Barter Theatre will present its 20th Appalachian Festival of Plays and Playwrights (AFPP) during the last week of January, with eight original plays presented by Barter’s resident acting company and participants in the College Playwriting Festival.
For years, the festival has offered a platform for playwrights to showcase and workshop their work with live audiences. Community participation helps make each play stronger and gives visitors a chance to develop work that may one day end up as a full production. This year, readings from these works-in-progress will stage from Jan. 23-26, with free admission at Barter’s Smith Theatre.
Each live reading will feature members of Barter’s acting company and an immediate follow-up audience discussion with the playwright. All plays are written by Appalachian writers or focus on the Appalachian region.
In addition, an AFPP Heritage Dinner, which benefits the nonprofit theater, will be held at Morgan’s on Thursday, Jan. 23, from 5:15-7 p.m. Dinner will be prepared by chefs Stephen Gilbert and Morgan Gilbert, and the event will feature a preview of the plays presented by festival director and Barter actor Nicholas Piper. Seats are $75 per person and must be purchased by Jan. 16. Call 276-619-3315 or email firstname.lastname@example.org to reserve a seat.
Below is the lineup of plays, including synopses from Barter’s website:
“They Must Be Women Now,” Nedra Pezold Roberts
Thursday, Jan. 23, 7:30 p.m.
When Charlene, alias Sweet Tea, flees back home to Half Way, Georgia after getting fired from her job in Atlanta, she finds herself back in her mother’s world of Althea’s Bridal Boutique and Bail Bonds. There’s Althea, who’s trapped in her fantasy of the perfect marriage. There’s Olivia, a seamstress who helps others with their alterations both literal and metaphorical. And then there’s Betsy, there to try on her wedding dress, which is fitting a little too tight. These women, all confined in traps forged by their own time, culture, and individual journeys, are forced to discover themselves—and challenged to “become women now!”
“Charlottesville,” Catherine Bush
Friday, Jan. 24, 1 p.m.
When Civil War reenactor Curtis Jenkins is accused of being racist by a black fourth grader, he begins a fantastical journey down the rabbit hole known as American race relations. On his voyage, he meets famous figures, both living and dead, who question his family’s legacy from Robert E. Lee. Then, one hot August day in Charlottesville, a Unite the Right rally explodes into violence, and Curtis must decide for himself how to judge the past from the present.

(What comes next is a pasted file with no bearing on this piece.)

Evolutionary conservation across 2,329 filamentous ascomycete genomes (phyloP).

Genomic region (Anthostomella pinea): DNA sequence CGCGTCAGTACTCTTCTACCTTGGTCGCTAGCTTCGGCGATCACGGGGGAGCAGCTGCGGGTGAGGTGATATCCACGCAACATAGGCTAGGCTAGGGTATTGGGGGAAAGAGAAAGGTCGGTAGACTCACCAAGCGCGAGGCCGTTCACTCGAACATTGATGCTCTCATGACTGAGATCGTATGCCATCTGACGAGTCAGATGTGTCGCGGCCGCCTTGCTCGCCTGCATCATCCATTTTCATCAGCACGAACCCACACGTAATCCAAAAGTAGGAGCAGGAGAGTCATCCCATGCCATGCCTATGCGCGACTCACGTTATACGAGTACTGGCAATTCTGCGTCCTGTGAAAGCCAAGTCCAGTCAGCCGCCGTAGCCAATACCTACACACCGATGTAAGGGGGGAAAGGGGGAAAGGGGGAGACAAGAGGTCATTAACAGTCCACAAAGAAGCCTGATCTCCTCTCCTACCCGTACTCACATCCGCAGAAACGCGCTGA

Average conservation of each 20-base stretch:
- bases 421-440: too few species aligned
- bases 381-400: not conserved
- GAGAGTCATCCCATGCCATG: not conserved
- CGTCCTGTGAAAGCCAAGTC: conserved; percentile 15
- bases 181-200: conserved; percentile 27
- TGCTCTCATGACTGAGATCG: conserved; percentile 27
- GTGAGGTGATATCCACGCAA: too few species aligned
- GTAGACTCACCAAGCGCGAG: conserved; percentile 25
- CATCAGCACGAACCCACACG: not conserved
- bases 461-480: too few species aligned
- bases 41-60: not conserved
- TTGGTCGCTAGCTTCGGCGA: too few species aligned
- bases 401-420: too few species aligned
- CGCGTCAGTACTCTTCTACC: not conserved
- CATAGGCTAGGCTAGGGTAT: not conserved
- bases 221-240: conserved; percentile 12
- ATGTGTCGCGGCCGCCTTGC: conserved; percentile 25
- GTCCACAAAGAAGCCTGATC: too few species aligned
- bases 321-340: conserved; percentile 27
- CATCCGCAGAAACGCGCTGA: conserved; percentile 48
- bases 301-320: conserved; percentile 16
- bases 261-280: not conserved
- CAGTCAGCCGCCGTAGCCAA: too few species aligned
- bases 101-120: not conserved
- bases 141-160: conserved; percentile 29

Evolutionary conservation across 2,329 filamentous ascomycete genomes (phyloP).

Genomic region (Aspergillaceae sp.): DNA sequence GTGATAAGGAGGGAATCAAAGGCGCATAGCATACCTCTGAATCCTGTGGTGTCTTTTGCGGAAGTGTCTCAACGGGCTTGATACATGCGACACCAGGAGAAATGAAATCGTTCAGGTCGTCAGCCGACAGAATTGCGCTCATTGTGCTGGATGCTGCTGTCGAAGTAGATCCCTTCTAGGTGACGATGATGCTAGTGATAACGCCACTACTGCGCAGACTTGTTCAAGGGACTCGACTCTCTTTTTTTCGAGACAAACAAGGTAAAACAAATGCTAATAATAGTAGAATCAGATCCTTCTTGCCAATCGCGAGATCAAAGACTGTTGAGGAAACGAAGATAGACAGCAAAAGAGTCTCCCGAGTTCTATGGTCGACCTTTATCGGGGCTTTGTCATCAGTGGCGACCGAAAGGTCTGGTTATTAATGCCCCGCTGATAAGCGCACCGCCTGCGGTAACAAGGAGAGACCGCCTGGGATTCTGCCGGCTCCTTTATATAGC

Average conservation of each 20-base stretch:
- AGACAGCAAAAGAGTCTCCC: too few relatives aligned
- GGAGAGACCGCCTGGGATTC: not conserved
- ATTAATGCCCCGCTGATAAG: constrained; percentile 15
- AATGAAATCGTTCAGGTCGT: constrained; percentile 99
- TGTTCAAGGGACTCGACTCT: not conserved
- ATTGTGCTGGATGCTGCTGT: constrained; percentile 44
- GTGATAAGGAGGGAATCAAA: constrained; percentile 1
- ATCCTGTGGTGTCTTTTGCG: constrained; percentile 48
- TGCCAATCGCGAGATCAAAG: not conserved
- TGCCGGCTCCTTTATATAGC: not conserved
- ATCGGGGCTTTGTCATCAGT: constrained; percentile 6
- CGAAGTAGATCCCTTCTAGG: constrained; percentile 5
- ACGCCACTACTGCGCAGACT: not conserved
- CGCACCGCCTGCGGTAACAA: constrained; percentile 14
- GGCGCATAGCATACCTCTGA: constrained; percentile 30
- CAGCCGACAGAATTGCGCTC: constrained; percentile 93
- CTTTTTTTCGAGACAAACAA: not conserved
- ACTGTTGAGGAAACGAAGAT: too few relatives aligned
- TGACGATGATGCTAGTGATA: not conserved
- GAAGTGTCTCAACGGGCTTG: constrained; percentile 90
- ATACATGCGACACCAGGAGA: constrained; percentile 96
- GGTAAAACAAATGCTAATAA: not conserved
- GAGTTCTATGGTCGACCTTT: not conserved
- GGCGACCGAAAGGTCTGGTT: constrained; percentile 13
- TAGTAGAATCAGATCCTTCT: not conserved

“In the Middle of Nowhere,” Bret Murphy
Friday, Jan. 24, 4 p.m.
Cynthia Scott is a retired art professor who escapes to the Black Mountains of North Carolina after leaving her partner in Atlanta. After purchasing a rundown trailer and two acres of land, her plan of settling into a life of solitude and shame is disrupted by a number of people in the community: a young man recently released from prison, a “Meals on Wheels” volunteer, and a true “mountain woman.” Despite her desire to be left alone, these new relationships force her to confront her ultimate question: will she accept forgiveness?
Winner of Barter’s College Playwriting Festival Reading
Saturday, Jan. 25, 11 a.m.
The College Playwrights Festival (CPF) is built around free workshops for college students ready to learn the ins and outs of playwriting, directing and more. The festival takes place from Jan. 17-20 and features one-act plays written by college students. Live readings of the finalists will stage on Jan. 19 from 1-4 p.m. at Smith Theatre, and the winner from those finalists will also earn a spot in the Appalachian Festival of Plays and Playwrights lineup. The Jan. 19 lineup includes “Bell” by Sarah Hinerman (Fairmont State University), “A Broken Watch” by Emily Pope (University of Tennessee, Knoxville) and “Revolutionary” by Lee Kromer (Davidson College).
“Project X,” Taylor Hatch
Saturday, Jan. 25, 1 p.m.
In 1944, a high school science teacher reads a newspaper ad: “Physicists Needed for Project X: a Project that will Win the War.” Eager to aide in the war effort, he immediately whisks his young family off to a secret city in the hills of Tennessee where he soon learns that his assignment is much heavier than he anticipated. As the weight of the responsibility and secrecy threatens to pull his family apart, he must make a choice that will affect generations to come. Based on a true story.
“The Field,” Emily Emerson
Saturday, Jan. 25, 4 p.m.
The town of Avon is in trouble. With the local furniture plant closing down and hundreds out of work, everyone is in need of a miracle. One morning, a mysterious crop circle appears in a cornfield and with it, a series of unexplainable events cause the citizens to confront the question: If miracles do exist, what do you do with one when you get it?
“Nightjar,” Hannah Hartmann
Sunday, Jan. 26, 1 p.m.
This is Eastern Kentucky, coal country. The miner in his coal vein can’t stand up straight; a young man in his black vein is charged up in might. In 1950, a mining family is kicking off coal dust; business is good, and Della is the first of her family to leave for college. In 2017, the coal dust’s scrubbed clean, but Della’s still here, housing a family she didn’t expect. "Nightjar" is a test of grace under pressure, from the interior and the exterior.
“The Quiet Zone,” Augusto Federico Amador
Sunday, Jan. 26, 4 p.m.
In Green Bank, WV (pop. 143), home to the Robert C. Byrd telescope and located within the “National Radio Quiet Zone,” Krista has found relief from her turbulent past in her garden. But when her estranged daughter, Becky, arrives with a hidden motive, Krista can no longer evade the consequences of being an absent mother. A story about lost and rediscovered motherhood.